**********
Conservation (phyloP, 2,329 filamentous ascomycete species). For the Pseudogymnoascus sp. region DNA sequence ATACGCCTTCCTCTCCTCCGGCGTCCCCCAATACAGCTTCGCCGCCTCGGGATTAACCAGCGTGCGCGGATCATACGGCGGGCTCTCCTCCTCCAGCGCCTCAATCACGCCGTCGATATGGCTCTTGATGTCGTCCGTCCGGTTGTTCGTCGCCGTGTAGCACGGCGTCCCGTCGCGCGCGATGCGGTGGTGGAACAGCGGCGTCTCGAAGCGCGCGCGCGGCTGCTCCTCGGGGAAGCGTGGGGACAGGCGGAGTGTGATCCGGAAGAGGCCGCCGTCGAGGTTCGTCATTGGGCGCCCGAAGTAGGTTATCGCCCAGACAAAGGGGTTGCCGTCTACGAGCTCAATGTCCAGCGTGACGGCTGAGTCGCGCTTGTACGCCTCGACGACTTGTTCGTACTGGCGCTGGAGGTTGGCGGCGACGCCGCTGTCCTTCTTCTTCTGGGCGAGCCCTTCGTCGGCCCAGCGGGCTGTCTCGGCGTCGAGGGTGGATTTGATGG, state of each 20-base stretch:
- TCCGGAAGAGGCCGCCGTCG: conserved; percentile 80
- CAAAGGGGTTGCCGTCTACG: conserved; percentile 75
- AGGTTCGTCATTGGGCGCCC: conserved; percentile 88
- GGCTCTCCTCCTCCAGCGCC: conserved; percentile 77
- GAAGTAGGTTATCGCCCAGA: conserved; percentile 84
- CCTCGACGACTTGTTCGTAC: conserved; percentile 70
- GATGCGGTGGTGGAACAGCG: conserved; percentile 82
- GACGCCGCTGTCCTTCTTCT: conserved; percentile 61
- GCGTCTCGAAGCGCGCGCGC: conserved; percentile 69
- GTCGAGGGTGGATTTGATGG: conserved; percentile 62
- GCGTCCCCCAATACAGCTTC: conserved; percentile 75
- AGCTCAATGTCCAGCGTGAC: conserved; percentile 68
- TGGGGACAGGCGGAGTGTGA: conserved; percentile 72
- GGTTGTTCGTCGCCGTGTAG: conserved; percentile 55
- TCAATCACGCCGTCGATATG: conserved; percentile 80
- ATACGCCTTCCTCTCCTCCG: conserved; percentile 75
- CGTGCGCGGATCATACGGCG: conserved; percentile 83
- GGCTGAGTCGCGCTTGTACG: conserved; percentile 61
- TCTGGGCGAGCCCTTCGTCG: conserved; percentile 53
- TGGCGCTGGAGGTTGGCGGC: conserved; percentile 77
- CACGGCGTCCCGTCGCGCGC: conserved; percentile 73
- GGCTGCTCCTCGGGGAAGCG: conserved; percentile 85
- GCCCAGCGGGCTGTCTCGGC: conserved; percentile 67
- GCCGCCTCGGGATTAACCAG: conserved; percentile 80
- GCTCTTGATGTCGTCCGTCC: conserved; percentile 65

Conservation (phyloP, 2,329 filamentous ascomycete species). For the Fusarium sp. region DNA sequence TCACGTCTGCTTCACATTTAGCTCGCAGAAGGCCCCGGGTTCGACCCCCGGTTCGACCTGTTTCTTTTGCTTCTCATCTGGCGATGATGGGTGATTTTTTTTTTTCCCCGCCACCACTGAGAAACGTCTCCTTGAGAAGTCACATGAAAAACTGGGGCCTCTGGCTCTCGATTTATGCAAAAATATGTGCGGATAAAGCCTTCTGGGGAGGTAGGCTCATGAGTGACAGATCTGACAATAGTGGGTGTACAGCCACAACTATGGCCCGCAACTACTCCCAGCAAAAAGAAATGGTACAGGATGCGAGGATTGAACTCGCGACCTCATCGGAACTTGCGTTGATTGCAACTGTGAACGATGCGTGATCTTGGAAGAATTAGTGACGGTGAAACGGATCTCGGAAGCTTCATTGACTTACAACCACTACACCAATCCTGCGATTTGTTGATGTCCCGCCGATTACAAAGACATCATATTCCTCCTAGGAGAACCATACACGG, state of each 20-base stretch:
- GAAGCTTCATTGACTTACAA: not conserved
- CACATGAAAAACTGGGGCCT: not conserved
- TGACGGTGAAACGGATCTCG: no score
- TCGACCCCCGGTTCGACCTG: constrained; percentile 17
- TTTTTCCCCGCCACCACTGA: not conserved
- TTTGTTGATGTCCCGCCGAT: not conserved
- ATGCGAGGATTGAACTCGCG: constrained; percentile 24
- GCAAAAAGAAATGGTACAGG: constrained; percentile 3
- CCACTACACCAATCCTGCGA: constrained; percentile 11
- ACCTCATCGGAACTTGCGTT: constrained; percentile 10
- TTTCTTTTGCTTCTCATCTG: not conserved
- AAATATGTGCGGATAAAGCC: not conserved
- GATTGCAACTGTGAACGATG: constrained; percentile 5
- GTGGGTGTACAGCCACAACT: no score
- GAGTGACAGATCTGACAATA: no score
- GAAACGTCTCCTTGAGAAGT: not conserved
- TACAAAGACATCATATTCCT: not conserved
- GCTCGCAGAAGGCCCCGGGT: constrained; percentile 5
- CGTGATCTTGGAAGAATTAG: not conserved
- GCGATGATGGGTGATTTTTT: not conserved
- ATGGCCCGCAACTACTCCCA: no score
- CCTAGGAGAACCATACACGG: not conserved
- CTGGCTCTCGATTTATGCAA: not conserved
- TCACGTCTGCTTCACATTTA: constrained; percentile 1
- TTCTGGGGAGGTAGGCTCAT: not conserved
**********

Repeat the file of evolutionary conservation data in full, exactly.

Conservation (phyloP, 2,329 filamentous ascomycete species). For the Pseudogymnoascus sp. region DNA sequence ATACGCCTTCCTCTCCTCCGGCGTCCCCCAATACAGCTTCGCCGCCTCGGGATTAACCAGCGTGCGCGGATCATACGGCGGGCTCTCCTCCTCCAGCGCCTCAATCACGCCGTCGATATGGCTCTTGATGTCGTCCGTCCGGTTGTTCGTCGCCGTGTAGCACGGCGTCCCGTCGCGCGCGATGCGGTGGTGGAACAGCGGCGTCTCGAAGCGCGCGCGCGGCTGCTCCTCGGGGAAGCGTGGGGACAGGCGGAGTGTGATCCGGAAGAGGCCGCCGTCGAGGTTCGTCATTGGGCGCCCGAAGTAGGTTATCGCCCAGACAAAGGGGTTGCCGTCTACGAGCTCAATGTCCAGCGTGACGGCTGAGTCGCGCTTGTACGCCTCGACGACTTGTTCGTACTGGCGCTGGAGGTTGGCGGCGACGCCGCTGTCCTTCTTCTTCTGGGCGAGCCCTTCGTCGGCCCAGCGGGCTGTCTCGGCGTCGAGGGTGGATTTGATGG, state of each 20-base stretch:
- TCCGGAAGAGGCCGCCGTCG: conserved; percentile 80
- CAAAGGGGTTGCCGTCTACG: conserved; percentile 75
- AGGTTCGTCATTGGGCGCCC: conserved; percentile 88
- GGCTCTCCTCCTCCAGCGCC: conserved; percentile 77
- GAAGTAGGTTATCGCCCAGA: conserved; percentile 84
- CCTCGACGACTTGTTCGTAC: conserved; percentile 70
- GATGCGGTGGTGGAACAGCG: conserved; percentile 82
- GACGCCGCTGTCCTTCTTCT: conserved; percentile 61
- GCGTCTCGAAGCGCGCGCGC: conserved; percentile 69
- GTCGAGGGTGGATTTGATGG: conserved; percentile 62
- GCGTCCCCCAATACAGCTTC: conserved; percentile 75
- AGCTCAATGTCCAGCGTGAC: conserved; percentile 68
- TGGGGACAGGCGGAGTGTGA: conserved; percentile 72
- GGTTGTTCGTCGCCGTGTAG: conserved; percentile 55
- TCAATCACGCCGTCGATATG: conserved; percentile 80
- ATACGCCTTCCTCTCCTCCG: conserved; percentile 75
- CGTGCGCGGATCATACGGCG: conserved; percentile 83
- GGCTGAGTCGCGCTTGTACG: conserved; percentile 61
- TCTGGGCGAGCCCTTCGTCG: conserved; percentile 53
- TGGCGCTGGAGGTTGGCGGC: conserved; percentile 77
- CACGGCGTCCCGTCGCGCGC: conserved; percentile 73
- GGCTGCTCCTCGGGGAAGCG: conserved; percentile 85
- GCCCAGCGGGCTGTCTCGGC: conserved; percentile 67
- GCCGCCTCGGGATTAACCAG: conserved; percentile 80
- GCTCTTGATGTCGTCCGTCC: conserved; percentile 65

Conservation (phyloP, 2,329 filamentous ascomycete species). For the Fusarium sp. region DNA sequence TCACGTCTGCTTCACATTTAGCTCGCAGAAGGCCCCGGGTTCGACCCCCGGTTCGACCTGTTTCTTTTGCTTCTCATCTGGCGATGATGGGTGATTTTTTTTTTTCCCCGCCACCACTGAGAAACGTCTCCTTGAGAAGTCACATGAAAAACTGGGGCCTCTGGCTCTCGATTTATGCAAAAATATGTGCGGATAAAGCCTTCTGGGGAGGTAGGCTCATGAGTGACAGATCTGACAATAGTGGGTGTACAGCCACAACTATGGCCCGCAACTACTCCCAGCAAAAAGAAATGGTACAGGATGCGAGGATTGAACTCGCGACCTCATCGGAACTTGCGTTGATTGCAACTGTGAACGATGCGTGATCTTGGAAGAATTAGTGACGGTGAAACGGATCTCGGAAGCTTCATTGACTTACAACCACTACACCAATCCTGCGATTTGTTGATGTCCCGCCGATTACAAAGACATCATATTCCTCCTAGGAGAACCATACACGG, state of each 20-base stretch:
- GAAGCTTCATTGACTTACAA: not conserved
- CACATGAAAAACTGGGGCCT: not conserved
- TGACGGTGAAACGGATCTCG: no score
- TCGACCCCCGGTTCGACCTG: constrained; percentile 17
- TTTTTCCCCGCCACCACTGA: not conserved
- TTTGTTGATGTCCCGCCGAT: not conserved
- ATGCGAGGATTGAACTCGCG: constrained; percentile 24
- GCAAAAAGAAATGGTACAGG: constrained; percentile 3
- CCACTACACCAATCCTGCGA: constrained; percentile 11
- ACCTCATCGGAACTTGCGTT: constrained; percentile 10
- TTTCTTTTGCTTCTCATCTG: not conserved
- AAATATGTGCGGATAAAGCC: not conserved
- GATTGCAACTGTGAACGATG: constrained; percentile 5
- GTGGGTGTACAGCCACAACT: no score
- GAGTGACAGATCTGACAATA: no score
- GAAACGTCTCCTTGAGAAGT: not conserved
- TACAAAGACATCATATTCCT: not conserved
- GCTCGCAGAAGGCCCCGGGT: constrained; percentile 5
- CGTGATCTTGGAAGAATTAG: not conserved
- GCGATGATGGGTGATTTTTT: not conserved
- ATGGCCCGCAACTACTCCCA: no score
- CCTAGGAGAACCATACACGG: not conserved
- CTGGCTCTCGATTTATGCAA: not conserved
- TCACGTCTGCTTCACATTTA: constrained; percentile 1
- TTCTGGGGAGGTAGGCTCAT: not conserved